Tag Archives: Charlie the house chicken

Lesson 757 – Man, that’s potent stuff

I mentioned yesterday that we had our chickens out in the yard this weekend while we were making the transition from the mess of winter to spring.

Branches that had fallen from ice storms were picked up and leaves too stubborn to release during last fall, but had finally decided to let go were raked. Of course, all this raking and moving opened up a whole world of yummy goodness for our birds.

Our hens foraged for hours and stuffed themselves on bugs, worms, and, in one particular bird’s (Charlie) case, the remnants of a sandwich inadvertently left at chicken level.

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Marc and I took on the task of digging out the enclosed coop area.  In the winter we don’t do anything other than keep adding wood chips to the henhouse and yard. This, of course means that in the spring when we do finally attend to this task, we have to dig out close to a foot of compressed, decomposing food, poop, and chicken waste. Continue reading

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Lesson 752 – There’s no place like home

Right after I took this photo of our chickens having a bit of fun in the yard yesterday, Charlie, our Black Copper Marans –  the black chicken in the middle of the group – saw the door which I had left open and before I could stop her she ran, like, well a bat out of hell, into the house.

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Quite frankly, she walked in like she (still) owned the place. Her first stop was the dog’s food and water dishes. A long time ago, Charlie abandoned her chicken feeder when she realized she could eat the same food and drink the same water as the dog. Clearly, she still prefers dog food over chicken feed.

Everyone that walked by greeted her as if she still belonged in the house. Continue reading

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Lesson 750 – Moving on up – new digs for Violet

Even with the constant horrible events of last week culminating in the Friday-in-which-we-couldn’t-extract-ourselves-from-the-news-even-if-we-tried that ended in the eventual capture of the remaining Boston Marathon Bomber, the next day dawned bright and new.  Just like it’s supposed to do in the aftermath of a terrible storm.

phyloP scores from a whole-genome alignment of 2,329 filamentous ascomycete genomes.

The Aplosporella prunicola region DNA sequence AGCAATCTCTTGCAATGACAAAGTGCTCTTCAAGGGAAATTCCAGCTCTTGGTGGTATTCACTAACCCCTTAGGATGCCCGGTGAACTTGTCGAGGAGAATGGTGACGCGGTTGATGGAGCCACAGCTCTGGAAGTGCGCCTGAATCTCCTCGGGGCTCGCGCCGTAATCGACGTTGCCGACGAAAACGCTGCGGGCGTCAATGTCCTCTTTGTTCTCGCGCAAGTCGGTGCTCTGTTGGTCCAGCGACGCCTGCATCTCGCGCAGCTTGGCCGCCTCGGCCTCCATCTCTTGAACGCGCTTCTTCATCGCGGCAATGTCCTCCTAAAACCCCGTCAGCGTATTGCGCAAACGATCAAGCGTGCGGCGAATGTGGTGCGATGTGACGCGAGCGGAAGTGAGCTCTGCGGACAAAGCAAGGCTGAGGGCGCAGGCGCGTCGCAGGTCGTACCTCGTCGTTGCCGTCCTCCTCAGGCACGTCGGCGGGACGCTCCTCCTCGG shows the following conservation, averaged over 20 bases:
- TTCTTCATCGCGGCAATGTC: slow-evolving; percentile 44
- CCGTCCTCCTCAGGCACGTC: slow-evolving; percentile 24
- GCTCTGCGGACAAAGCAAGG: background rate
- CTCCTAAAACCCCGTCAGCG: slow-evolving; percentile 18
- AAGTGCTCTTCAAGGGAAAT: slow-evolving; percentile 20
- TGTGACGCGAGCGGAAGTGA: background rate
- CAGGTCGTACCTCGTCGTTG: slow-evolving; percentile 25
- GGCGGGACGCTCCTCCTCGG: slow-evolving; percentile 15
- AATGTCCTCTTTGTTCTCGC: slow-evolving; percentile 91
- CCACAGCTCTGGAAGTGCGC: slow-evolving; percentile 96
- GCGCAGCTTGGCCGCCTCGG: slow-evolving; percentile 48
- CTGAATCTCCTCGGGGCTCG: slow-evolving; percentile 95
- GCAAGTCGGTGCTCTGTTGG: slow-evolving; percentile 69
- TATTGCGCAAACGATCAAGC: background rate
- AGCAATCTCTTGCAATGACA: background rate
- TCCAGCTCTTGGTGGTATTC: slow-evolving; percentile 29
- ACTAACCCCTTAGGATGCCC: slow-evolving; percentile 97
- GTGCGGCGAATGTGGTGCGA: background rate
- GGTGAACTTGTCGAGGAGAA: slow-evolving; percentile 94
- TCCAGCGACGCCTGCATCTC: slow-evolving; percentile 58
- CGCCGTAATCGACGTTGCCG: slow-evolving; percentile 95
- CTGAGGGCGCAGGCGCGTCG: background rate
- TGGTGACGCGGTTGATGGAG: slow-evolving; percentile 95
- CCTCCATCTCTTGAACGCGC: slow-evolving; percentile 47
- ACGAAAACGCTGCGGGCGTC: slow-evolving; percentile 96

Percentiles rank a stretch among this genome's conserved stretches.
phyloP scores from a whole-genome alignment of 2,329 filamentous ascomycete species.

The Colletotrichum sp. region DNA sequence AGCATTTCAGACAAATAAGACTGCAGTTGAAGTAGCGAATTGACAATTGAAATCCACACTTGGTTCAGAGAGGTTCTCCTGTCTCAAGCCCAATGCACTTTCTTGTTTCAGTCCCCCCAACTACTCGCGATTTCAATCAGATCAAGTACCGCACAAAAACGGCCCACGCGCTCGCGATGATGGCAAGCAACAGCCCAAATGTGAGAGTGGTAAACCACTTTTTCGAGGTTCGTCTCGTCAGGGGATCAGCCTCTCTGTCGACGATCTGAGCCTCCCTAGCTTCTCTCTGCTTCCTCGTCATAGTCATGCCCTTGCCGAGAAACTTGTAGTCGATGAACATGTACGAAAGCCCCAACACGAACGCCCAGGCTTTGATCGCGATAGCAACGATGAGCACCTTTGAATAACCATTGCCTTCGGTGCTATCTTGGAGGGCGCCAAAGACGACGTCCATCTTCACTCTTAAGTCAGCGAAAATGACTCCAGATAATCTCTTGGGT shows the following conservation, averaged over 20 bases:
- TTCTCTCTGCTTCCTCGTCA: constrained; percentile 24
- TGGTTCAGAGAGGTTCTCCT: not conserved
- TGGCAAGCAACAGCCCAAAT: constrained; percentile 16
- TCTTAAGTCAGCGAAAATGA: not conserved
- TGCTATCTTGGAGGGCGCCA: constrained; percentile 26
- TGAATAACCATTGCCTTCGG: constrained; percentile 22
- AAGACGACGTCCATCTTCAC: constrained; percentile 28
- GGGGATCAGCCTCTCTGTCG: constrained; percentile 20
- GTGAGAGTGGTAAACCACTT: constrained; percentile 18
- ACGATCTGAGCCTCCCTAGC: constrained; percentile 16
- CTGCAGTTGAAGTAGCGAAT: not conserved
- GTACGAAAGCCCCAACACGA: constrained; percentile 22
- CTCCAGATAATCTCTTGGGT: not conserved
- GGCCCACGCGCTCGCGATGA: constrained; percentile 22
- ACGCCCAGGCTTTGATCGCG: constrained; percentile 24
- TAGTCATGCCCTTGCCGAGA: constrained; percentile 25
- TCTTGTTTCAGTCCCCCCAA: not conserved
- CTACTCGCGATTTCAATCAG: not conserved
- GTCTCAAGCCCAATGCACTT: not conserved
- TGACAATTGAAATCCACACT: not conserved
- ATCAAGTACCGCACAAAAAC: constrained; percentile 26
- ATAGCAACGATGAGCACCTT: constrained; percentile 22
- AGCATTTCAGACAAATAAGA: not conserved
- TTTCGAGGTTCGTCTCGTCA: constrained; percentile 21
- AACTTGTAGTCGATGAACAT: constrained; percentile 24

It was Saturday and the beginning of the kids’ school spring vacation. We all desperately needed to step away from the news and the internet to remember how grateful we are for what we have.

It felt righto get out of the house, do some cleaning, and spend time with the members of our flock. Continue reading

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Lesson 748 – Violet and a friend

A friend of mine (Hi Em!) stopped by yesterday for a visit with Violet. With all that’s going on in the world these days, it was nice to take a little bit of time away from the news sites to spend it with a friend and a chicken.

Photo credit: Emily Bersin

Photo credit: Emily Bersin

Violet, who has a personality of her own, took immediately to Em. She climbed up on Em’s shoulder and snuggled up under her chin to take a nap.

“Some people have a chip on their shoulder. Look at me,” crowed Emily, “I have a chicken on mine.”

When Violet had had enough of being in high places, she climbed down to lower ground (a leg) and stretched herself out in the sun, the beginnings of a dust bath – her instinctive behavior of how to relax in the sun.

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Photo credit: Emily Bersin

We can learn much gentle wisdom from these chickens of ours:

  • Even when it looks like the world is falling apart, be sure to spend time with friends. Hug them when it’s time to say good-bye.
  • Take time to appreciate the rest and rejuvenation power of the sun. Get outdoors for at least a few minutes each day.
  • And when you need to poop, don’t do it on your friend.

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Wendy Thomas writes about the lessons learned while raising children and chickens in New Hampshire. Contact her at Wendy@SimpleThrift.com

Also, join me on Facebook to find out more about the flock (children and chickens) and see some pretty funny chicken jokes, photos of tiny houses, and even a recipe or two. 

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Lesson 747 – Sexing Violet by her body and feet

I may be setting myself up to being served a giant piece of crow pie in the next few weeks,  but I’m still going to go with the prediction that Violet is a girl.

First there were the sexing by tiny wing feathers which although difficult to see, I made the determination that they looked more like a female’s (uneven feathers) than a male’s (even feathers.)

Now, I have additional information based more on my experiences with chickens than anything else.

First, when violet is resting, she stands more horizontally than vertically. I’ve found that this is the typical stance for a pullet as opposed to a cockerel. The boys tend to be more upright, their chests thrust forward, while the girls, tend to be lower to the ground and steadier. Continue reading

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Lesson 745 – Chasing dreams

I have a tiny writing space at the back of a storage room. In it I have my desk, computer, and all the notebooks and reference material I need to write my articles and get my work done. I fit in it nicely, as does one other human-person at a time. In the afternoons, the kids take turns coming into my “cave” to tell me what happened at school. Having one talk at at time, means that I really listen to and hear them one at a time. It’s turned out to be not such a bad thing.

To one side of my tiny office, I also have a yellow reading chair I had found at a consignment shop a while back. Once Pippin discovered it, however, he called it his.

And then this happened. Continue reading